Book Review: The Case for Good Jobs, how great companies bring dignity, pay and meaning to everyone’s work – by Zeynep Ton, Harvard Business Review Press.
Many MBA students would be uncomfortable making a case for increasing pay if they couldn’t show – with the numbers all lined up on a spreadsheet – that higher wages would pay off financially for their businesses.
The effect of this thinking can be seen and heard in the real world: using data from all publicly traded firms in the US from 1992 to 2014, researchers found that when a CEO with an MBA takes over from one without that qualification, pay declines by six percent on average.
That’s one of the interesting observations of Zeynep Ton in her book that makes the case that paying decent wages can increase rather than inhibit competitive advantage.
In this thoughtful and well researched book, the author presents a convincing argument for improving the lot of employees, including paying them more. Ton readily concedes, however, it’s an argument many business leaders don’t want to engage in.
In the minds of many managers, labour is too often viewed as a cost to be minimised. Lean and mean is what drives efficiency. The resulting low wages, poor benefits and unstable schedules, with few opportunities for success and growth – and the resulting operational mediocrity – are simply what one should expect in these industries, is a widespread belief.
Though most low paid employees work in the service sector, America’s manufacturing decline has shaped many people’s belief about investment people and about competitiveness in general. Even those business leaders who preach about equality and fairness, often baulk at the notion of paying more themselves, citing competition and investor pressure.
One CEO of a large manufacturing company the author interviewed – a company with a stated mission about caring for its employees – claimed that pay wasn’t as important as employees feeling engaged. As long as consumers wanted low prices, manufacturers would locate where wages were lowest.
As the author notes, she can eventually convince even the sceptics at the workshops she runs that investing in people, combined with good operational choices, can drive outside business performance – for others. They don’t see that working in their own firms, however.
False narratives, fear and lack of imagination are all at play here. There are also cultural reasons why leaders fear the good jobs philosophy. Many don’t see frontline positions as a critical driver of performance. This is especially the case in manufacturing which is not viewed to be as important as design and marketing.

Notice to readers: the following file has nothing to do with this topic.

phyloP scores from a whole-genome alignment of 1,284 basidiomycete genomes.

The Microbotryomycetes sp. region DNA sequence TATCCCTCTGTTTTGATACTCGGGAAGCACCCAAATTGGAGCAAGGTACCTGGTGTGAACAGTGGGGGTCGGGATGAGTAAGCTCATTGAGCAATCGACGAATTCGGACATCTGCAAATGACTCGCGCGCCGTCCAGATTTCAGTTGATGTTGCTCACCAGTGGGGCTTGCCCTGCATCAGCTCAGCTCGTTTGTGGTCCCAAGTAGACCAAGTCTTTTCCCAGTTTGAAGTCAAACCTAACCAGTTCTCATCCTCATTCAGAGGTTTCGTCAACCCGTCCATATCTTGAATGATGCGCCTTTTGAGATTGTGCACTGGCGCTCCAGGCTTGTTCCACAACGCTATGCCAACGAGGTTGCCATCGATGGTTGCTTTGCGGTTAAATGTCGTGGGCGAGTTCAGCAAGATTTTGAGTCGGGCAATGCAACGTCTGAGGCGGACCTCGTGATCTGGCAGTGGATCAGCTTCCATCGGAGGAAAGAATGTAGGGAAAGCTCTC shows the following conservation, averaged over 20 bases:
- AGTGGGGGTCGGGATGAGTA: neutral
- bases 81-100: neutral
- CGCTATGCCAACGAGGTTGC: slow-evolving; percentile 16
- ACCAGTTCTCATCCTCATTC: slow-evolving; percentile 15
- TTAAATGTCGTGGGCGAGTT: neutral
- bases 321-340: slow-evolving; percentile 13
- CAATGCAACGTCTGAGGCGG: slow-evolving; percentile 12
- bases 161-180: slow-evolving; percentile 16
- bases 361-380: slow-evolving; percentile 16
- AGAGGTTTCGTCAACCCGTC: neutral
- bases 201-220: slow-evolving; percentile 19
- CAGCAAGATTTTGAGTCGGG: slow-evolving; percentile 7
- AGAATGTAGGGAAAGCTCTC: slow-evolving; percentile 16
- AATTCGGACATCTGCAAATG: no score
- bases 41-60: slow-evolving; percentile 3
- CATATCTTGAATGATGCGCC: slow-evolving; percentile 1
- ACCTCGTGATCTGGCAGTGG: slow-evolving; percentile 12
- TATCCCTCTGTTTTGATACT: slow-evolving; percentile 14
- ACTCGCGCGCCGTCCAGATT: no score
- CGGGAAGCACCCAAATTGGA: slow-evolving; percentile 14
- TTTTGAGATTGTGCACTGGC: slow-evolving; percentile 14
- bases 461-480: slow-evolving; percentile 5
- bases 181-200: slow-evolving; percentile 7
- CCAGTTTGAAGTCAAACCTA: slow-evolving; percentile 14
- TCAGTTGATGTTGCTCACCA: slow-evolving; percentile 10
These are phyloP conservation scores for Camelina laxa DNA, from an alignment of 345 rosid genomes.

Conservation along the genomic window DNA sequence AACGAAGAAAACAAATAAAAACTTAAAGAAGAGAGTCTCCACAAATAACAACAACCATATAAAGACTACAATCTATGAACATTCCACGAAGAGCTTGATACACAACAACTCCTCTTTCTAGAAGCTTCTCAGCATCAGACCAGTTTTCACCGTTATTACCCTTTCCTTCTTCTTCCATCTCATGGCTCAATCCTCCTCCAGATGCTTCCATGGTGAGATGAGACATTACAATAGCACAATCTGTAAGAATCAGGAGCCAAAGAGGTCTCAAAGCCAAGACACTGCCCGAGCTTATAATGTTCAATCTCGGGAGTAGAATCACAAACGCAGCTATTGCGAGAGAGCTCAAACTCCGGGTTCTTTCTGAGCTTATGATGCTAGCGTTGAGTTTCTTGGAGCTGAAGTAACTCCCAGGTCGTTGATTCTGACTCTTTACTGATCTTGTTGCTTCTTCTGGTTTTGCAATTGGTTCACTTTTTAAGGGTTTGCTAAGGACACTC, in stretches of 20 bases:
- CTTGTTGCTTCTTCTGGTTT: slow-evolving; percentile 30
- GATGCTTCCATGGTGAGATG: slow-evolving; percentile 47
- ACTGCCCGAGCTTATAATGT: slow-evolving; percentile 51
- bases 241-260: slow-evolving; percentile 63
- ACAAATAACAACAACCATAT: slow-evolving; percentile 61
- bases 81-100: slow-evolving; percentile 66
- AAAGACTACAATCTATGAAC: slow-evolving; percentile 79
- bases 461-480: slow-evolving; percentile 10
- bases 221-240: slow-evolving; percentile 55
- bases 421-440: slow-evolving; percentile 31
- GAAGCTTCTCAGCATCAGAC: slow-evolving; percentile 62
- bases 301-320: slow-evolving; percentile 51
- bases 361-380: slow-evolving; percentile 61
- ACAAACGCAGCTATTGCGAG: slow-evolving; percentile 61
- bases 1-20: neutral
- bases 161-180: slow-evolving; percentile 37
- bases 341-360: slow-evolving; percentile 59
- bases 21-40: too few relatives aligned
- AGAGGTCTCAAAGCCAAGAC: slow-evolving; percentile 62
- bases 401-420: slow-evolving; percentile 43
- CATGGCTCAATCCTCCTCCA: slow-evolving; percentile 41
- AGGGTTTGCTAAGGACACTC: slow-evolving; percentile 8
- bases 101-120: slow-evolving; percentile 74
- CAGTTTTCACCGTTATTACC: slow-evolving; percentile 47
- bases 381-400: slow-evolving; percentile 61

Gary Pisano and Willy Shah from Harvard Business School argue that this approach has hugely damaged the US economy. The US is losing the knowledge, skillsets and supplier infrastructure required to manufacture many leading edge products in industries such as electronics, pharmaceuticals and semiconductors. Because manufacturing has deep connections to product design and innovation, the US is losing its ability to design new products in some of those industries.
Ton maps a better way with a range of illustrative case studies. The key lesson here is the necessity to adopt a growth mindset. Companies need to change from a model of high staff turnover, poor operational execution and low productivity to a virtuous one of low staff turnover, excellent operational execution and high customer service.
While pay is a major focus of the book, Ton also looks at other ways jobs can be improved. Consider clinical laboratory firm Quest. It used to deliver test results to physicians by phone but after surveyed doctors, it found that they would rather get normal test results by fax.
Changing this reduced outbound calls by 16 per cent. Installing fax capability on employee computers also reduced the hassle of workers having to leave their desks. It then reduced inbound calls by improving its online portal to show doctors the status of their shipments and sent results to doctors’ cell phones. The result was higher labour productivity and better customer service as well as eliminating drudgery for its workers, thereby reducing staff turnover.
On an encouraging note, Ton says that in workshop after workshop, she encounters people from all functions of the organisation – logistics, marketing, finance, product design etc. – who are genuinely upset to learn how much trouble they sometimes make for their frontline employees. “They are genuinely anxious to begin a journey to become customer and frontline centric … if only their leaders will allow them.”